is not called work because it is easy. Three protagonists will struggle with
their vocations, whether they properly chose them or not, in three of the
selections programmed for the New York Asian Film Festival’s annual Korean
Short Film Madness, which screens this year at the Asia Society.
a filmmaker should be a cool job, but Kim is struggling mightily with his
thesis film in Han Jun-hee’s Understanding
Movies. With his cast and crew growing increasingly annoyed with his dithering,
the mysterious arrival of Louis Giannetti, author of the widely adopted cinema
textbook Understanding Movies seems
to be a godsend to Kim. Unfortunately, the fictionalized version of the real
life academic clearly has a very different aesthetic sensibility. In a way, Han’s
Understanding Movies is sort of like
the Marshall McLuhan gag in Annie Hall,
except McLuhan won’t shut up. It is all quite droll and viewers might even pick
up some cinema studies insights here and there.
the three selected films under consideration, Kim Jin-tae’s Long Inside Angle Shot is by far the
least mad. Ne’er-do-well Tae-bong would like to squander his money on his
shallow mercenary girl friend, but unfortunately his billiards obsessed mother
has drained his savings to buy a billiard hall. It was not her idea. The
Buddhist monks who come to her in visions recommended this investment. Not
really trying to make a go of it, Tae-bong challenges Mother Felsen to a
winner-take-all match. How do you think that turns out? Frankly, Angle is pleasant enough, but it feels
under-developed, even for a short.
Hyeon-cheol’s Trunk is also something
of a mixed bag, but what it does well, it does really really well. Harried
Kyeong-min was supposed to pick her overbearing boss up at the airport, but she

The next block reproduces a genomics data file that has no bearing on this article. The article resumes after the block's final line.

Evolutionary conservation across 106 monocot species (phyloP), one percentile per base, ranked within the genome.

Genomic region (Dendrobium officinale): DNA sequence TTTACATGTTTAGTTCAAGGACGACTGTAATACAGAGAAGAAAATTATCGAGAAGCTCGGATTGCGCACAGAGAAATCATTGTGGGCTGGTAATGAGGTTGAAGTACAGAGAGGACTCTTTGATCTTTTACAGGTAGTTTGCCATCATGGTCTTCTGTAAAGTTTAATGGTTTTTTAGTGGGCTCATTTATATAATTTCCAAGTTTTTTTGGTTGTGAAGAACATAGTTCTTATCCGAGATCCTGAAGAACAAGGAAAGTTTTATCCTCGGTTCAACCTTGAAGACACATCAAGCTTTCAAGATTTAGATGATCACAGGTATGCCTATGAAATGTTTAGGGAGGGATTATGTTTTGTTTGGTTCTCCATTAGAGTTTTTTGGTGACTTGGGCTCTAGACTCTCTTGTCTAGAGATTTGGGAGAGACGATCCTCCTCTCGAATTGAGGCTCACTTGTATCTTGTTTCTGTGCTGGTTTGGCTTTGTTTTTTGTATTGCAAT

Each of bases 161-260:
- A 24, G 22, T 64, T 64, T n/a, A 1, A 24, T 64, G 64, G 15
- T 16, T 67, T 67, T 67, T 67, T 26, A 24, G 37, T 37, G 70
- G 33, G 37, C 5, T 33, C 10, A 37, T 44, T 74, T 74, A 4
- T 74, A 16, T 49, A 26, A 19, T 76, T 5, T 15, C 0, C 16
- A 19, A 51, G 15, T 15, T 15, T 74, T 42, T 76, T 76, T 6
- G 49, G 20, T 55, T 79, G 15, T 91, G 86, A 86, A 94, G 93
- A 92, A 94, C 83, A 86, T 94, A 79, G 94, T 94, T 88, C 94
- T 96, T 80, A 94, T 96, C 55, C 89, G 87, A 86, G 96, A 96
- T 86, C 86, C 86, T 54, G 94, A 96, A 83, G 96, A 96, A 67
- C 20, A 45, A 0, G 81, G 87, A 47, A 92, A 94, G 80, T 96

is running so late her career is in jeopardy. Nonetheless, she tries to close
the trunk of her neighbor’s car when she notices the open hatch. When the darn
thing just won’t close, she calls said neighbor, who does not seem very neighborly.
She asks if Kyeong-min looked inside, but that does not seem like a very good
idea. Marsellus Wallace’s soul might be in there.
it only runs an economical thirteen minutes, Trunk’s set-up and general execution are massively creepy. Kim
Hyeon-cheol’s lead actress is always believable even and especially as she
becomes progressively freaked out. It also features an unusually sinister
voice-over performance. However, the pay-off is an over-the-top head scratcher.
Still, horror movie endings are often disappointing. An intriguing premise and
loads of atmosphere are a good deal more than we usually get.
This year’s Korean Short Film Madness includes
four other films that also sound plenty mad. Understanding Movies and Trunk
are definitely recommended for those who appreciate neurotic humor and
dark, possibly uncanny thrillers, while Long
Inside Angle Shot passes the time without taxing anyone terribly. They all screen
tomorrow (7/11) at the Asia Society as part of this year’s NYAFF.
Labels: Asia Society, Korean Cinema, NYAFF '14, Short Films